The rock-cut steps, hot from the summer afternoon sun, literally burned my feet as I hurried towards the couple of steps a little up ahead which looked cool, thanks to a temple next to them. I was not even half way through the 614 steps. Heck, I hadn’t even crossed 50 steps and I was already questioning my decision to climb the Vindhyagiri hills, on this scorching August afternoon. “Is it worth?”, I asked myself. “Maybe it is but for now, I need to get to the steps which were not as hot as a furnace.” I had wanted to see this more than 58 feet tall statue of Bahubali (also know as Gomateshwara) since a while now, so atleast I knew there is no looking back.
I wanted to see the monolith up close for which Shravanabelagola is famous for, up close. Not because of its religious or its historical importance but because it is said to be the tallest free-standing statue in the world. And the fact that it was one of the seven wonders of India increased the temptation to visit it even more. However, in that excitement, I overlooked a crucial fact. The fact that a hot summer afternoon was probably not the best of times to pay a visit to Bahubali. More so when you have to walk all the way up barefoot, taking a flight of stairs chiselled into the mountain itself which were no cooler than a furnace, quite literally. If that was not enough, let me also mention that because I was returning from a ride to Chikamagalur, I had a significant weight with me in the form of my riding jacket and backpack.
Dragging myself to what I think was the top took around half an hour if not more. I was there but surprisingly, the huge statue of Bahubali which can be seen from far away seemed missing. “Did I climb the wrong mountain?!”, a thought crossed my mind for a second. I was about to start getting irritated when thankfully I noticed a big door a little up ahead. A steady stream of people crossing it on their way in and out. I was not on the wrong mountain, thankfully! Walking now on a surface which was comparatively much pleasant, I too made my way up to the big door.
As I walked on this section of the hill, I noticed century-old carvings on the surface of the hills, mostly texts in Kannada. They have successfully stood against the tides of time but now lay covered under protective glasses. It is not a surprise if you have travelled in India or have seen the way most of the Indian tourists behave. So this seems to be the only way to protect/preserve what we ourselves should be proudly preserving. If not, in a matter days someone would find the great idea of writing his and his beloved’s name there.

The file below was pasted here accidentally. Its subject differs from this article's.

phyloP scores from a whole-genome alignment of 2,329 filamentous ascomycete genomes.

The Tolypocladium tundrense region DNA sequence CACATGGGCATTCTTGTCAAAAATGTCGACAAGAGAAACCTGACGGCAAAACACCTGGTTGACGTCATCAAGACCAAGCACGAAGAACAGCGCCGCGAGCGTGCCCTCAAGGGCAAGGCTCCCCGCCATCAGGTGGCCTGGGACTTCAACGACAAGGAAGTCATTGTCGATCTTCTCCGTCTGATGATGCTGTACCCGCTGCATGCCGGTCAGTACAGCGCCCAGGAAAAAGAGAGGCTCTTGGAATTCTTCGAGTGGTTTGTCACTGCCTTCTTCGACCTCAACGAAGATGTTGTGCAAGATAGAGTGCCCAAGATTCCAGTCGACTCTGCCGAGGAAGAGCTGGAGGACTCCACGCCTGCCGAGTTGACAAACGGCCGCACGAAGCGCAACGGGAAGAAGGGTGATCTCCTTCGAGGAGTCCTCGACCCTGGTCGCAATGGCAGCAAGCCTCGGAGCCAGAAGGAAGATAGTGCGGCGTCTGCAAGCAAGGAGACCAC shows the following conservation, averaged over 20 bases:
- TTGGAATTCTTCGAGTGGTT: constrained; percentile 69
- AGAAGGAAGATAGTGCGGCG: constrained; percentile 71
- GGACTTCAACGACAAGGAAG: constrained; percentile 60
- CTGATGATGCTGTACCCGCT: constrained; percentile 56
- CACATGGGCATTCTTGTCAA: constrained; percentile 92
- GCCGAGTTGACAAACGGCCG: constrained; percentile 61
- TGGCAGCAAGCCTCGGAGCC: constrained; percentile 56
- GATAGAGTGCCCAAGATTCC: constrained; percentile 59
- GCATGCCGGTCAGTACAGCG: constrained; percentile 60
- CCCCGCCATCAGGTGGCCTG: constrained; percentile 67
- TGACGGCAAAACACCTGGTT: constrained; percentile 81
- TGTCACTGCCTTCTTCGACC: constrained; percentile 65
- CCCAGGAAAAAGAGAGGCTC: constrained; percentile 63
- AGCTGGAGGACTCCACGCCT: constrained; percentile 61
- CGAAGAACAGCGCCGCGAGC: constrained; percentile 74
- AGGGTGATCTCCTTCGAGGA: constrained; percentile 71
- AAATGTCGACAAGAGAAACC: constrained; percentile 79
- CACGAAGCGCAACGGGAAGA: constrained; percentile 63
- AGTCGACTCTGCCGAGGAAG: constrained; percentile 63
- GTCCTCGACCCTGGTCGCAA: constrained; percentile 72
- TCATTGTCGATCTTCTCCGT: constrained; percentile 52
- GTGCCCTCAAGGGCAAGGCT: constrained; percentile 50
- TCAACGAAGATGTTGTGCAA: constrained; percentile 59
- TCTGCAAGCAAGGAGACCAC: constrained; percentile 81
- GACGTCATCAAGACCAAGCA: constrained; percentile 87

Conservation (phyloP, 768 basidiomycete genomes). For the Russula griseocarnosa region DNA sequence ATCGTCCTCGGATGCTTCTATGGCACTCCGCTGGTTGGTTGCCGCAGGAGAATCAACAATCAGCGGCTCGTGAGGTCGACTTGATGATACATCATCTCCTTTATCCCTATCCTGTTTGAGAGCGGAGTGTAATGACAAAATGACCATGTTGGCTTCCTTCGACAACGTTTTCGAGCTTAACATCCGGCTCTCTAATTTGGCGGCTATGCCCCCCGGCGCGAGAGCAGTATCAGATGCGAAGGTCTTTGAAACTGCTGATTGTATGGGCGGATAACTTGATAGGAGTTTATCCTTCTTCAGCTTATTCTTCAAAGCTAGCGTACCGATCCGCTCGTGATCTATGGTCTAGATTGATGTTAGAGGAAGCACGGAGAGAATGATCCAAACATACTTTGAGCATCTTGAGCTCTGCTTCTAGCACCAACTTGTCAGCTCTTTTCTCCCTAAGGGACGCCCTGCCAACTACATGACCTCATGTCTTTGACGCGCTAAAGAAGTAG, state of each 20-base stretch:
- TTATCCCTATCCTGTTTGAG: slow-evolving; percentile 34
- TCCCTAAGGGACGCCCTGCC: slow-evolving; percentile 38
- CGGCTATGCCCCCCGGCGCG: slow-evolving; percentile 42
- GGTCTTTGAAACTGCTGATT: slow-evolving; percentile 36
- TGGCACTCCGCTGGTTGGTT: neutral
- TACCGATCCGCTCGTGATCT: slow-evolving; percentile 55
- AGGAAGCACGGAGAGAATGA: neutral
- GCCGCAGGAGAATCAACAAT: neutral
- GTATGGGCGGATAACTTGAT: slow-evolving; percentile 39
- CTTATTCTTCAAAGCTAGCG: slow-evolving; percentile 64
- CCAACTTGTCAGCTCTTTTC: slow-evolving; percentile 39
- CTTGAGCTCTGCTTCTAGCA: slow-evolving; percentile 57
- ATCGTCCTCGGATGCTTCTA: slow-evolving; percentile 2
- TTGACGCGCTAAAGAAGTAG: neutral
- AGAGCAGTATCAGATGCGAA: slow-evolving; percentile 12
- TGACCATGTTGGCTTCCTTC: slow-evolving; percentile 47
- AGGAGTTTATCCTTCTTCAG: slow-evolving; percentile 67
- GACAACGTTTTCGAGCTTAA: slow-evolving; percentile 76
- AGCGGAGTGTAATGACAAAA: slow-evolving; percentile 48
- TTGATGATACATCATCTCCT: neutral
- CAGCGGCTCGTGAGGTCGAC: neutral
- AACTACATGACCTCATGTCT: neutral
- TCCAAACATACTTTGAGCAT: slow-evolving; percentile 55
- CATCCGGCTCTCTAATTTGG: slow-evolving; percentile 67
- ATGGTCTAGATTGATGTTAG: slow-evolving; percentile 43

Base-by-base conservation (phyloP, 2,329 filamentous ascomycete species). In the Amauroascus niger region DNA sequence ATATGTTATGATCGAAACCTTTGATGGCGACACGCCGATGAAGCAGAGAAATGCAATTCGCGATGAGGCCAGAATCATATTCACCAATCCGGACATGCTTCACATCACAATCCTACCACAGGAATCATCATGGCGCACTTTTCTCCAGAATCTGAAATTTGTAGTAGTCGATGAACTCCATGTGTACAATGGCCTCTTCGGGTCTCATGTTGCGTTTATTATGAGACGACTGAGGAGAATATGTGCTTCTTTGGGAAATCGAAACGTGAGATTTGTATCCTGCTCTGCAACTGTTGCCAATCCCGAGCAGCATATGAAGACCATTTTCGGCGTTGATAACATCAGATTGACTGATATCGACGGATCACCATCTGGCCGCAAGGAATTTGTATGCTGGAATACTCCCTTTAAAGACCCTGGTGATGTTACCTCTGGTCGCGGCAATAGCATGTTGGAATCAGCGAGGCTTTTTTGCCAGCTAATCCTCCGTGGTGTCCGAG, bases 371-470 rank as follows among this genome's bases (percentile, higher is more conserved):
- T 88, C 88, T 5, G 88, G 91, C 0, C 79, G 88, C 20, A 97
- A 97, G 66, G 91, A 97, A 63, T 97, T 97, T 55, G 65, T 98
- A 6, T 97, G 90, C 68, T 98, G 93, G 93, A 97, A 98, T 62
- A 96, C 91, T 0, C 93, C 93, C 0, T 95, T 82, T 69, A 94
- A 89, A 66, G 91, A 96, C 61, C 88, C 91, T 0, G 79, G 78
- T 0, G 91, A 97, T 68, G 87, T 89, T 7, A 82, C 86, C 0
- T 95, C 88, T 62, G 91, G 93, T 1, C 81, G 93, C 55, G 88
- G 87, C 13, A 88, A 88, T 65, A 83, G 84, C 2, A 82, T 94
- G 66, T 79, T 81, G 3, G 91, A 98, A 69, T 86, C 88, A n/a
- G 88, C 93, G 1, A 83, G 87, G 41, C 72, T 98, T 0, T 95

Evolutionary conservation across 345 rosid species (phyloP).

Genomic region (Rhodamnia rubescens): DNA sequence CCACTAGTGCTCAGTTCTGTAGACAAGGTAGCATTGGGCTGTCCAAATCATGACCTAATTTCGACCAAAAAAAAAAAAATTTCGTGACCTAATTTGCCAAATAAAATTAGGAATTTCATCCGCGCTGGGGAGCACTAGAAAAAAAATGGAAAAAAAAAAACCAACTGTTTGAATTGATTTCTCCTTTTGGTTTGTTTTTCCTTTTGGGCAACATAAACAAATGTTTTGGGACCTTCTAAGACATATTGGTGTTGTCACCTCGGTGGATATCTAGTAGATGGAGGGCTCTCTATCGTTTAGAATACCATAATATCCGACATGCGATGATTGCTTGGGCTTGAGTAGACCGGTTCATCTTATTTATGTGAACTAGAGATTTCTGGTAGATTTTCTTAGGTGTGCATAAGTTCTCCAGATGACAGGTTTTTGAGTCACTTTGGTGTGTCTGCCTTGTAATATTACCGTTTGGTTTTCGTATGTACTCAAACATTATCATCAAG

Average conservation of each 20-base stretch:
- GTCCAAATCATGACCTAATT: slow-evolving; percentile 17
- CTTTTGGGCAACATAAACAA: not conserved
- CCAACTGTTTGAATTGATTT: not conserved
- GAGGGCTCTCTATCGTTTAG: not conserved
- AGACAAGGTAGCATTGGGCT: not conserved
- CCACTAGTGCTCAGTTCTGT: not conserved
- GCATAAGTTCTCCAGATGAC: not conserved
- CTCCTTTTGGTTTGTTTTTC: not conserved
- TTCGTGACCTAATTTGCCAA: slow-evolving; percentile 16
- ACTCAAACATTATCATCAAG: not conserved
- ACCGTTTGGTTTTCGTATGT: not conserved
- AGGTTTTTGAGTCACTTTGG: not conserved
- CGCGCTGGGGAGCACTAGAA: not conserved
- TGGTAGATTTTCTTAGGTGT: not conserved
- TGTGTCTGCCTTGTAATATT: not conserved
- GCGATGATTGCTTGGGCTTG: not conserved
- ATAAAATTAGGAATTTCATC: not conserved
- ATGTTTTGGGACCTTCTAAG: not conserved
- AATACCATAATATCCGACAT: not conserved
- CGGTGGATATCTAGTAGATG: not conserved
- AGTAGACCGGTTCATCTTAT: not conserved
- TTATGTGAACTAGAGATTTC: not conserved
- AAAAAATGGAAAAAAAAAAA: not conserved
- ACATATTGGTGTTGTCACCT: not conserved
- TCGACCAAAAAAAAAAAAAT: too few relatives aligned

As I stepped inside the door and then walked a little, I got my first view of the monolith. In fact, what I saw was only part of the huge statue. It’s literally impossible to see it in full unless you have craned your neck and are trying to look at the sky almost straight above you. I had never seen a statue this tall ever. It was HUGE and I was completely awed by its enormity. I sat there on the floor, my gaze stuck at the monolith and my mind going wild with so many questions. It was hard for me to even fathom, how did the people back then (remember, we are talking centuries here) even think of building something like this when the ‘technology’ was not there. And how on earth were they actually able to come up with something so imposing and so perfectly made!
It was only once I left the temple compound where I spent a good half an hour staring at the huge statue of Gomateshwara that I noticed the view below and ahead. From atop the Vindhyagir hill, the red tiled roofs of the old houses in the town seemed something straight out of one of RK Narayanan’s stories. Of-course there were almost equal number of modern buildings too but it was the view of the old Jain houses that gave the place its character. The pushkarni down below added to the beauty of the place as the sun played hide and seek from behind packs of clouds above, which were on a constant move.
“It was totally worth it”, I answered myself remembering the questioning me that I was, at the start of the climb. The cool breeze ruffled my hair as I took one step at a time on my way down. To my right, a thin straight line ran through the plains below, one whose end my eye could not see Turned out it was the highway which I would be taking back to Bangalore.
I couldn’t get enough of the view and even slowed down my descent so that I could soak in a little more but as the breeze slowed down and the hunger pangs kicked in I regained my pace and headed straight for lunch.
Good To Know:
- Sravanabelagola is around 160 kilometres from Karnataka’s capital city Bangalore.
- It is situated off the Mangalore – Bangalore Highway (NH – 38).
- It is a religious place both for Hindus & Jains there are no eateries selling non-vegetarian food.
- You have to walk all the way to the top of the hill barefoot and there are no resting areas in between.
- You can store your shoes and other stuff at lockers near the base of the hill for a nominal fee.
- Parking at Sharavanabelagola is available.
Have you been to Sravanabelagola? Do you think you would walk all the way to see Bahubali up close?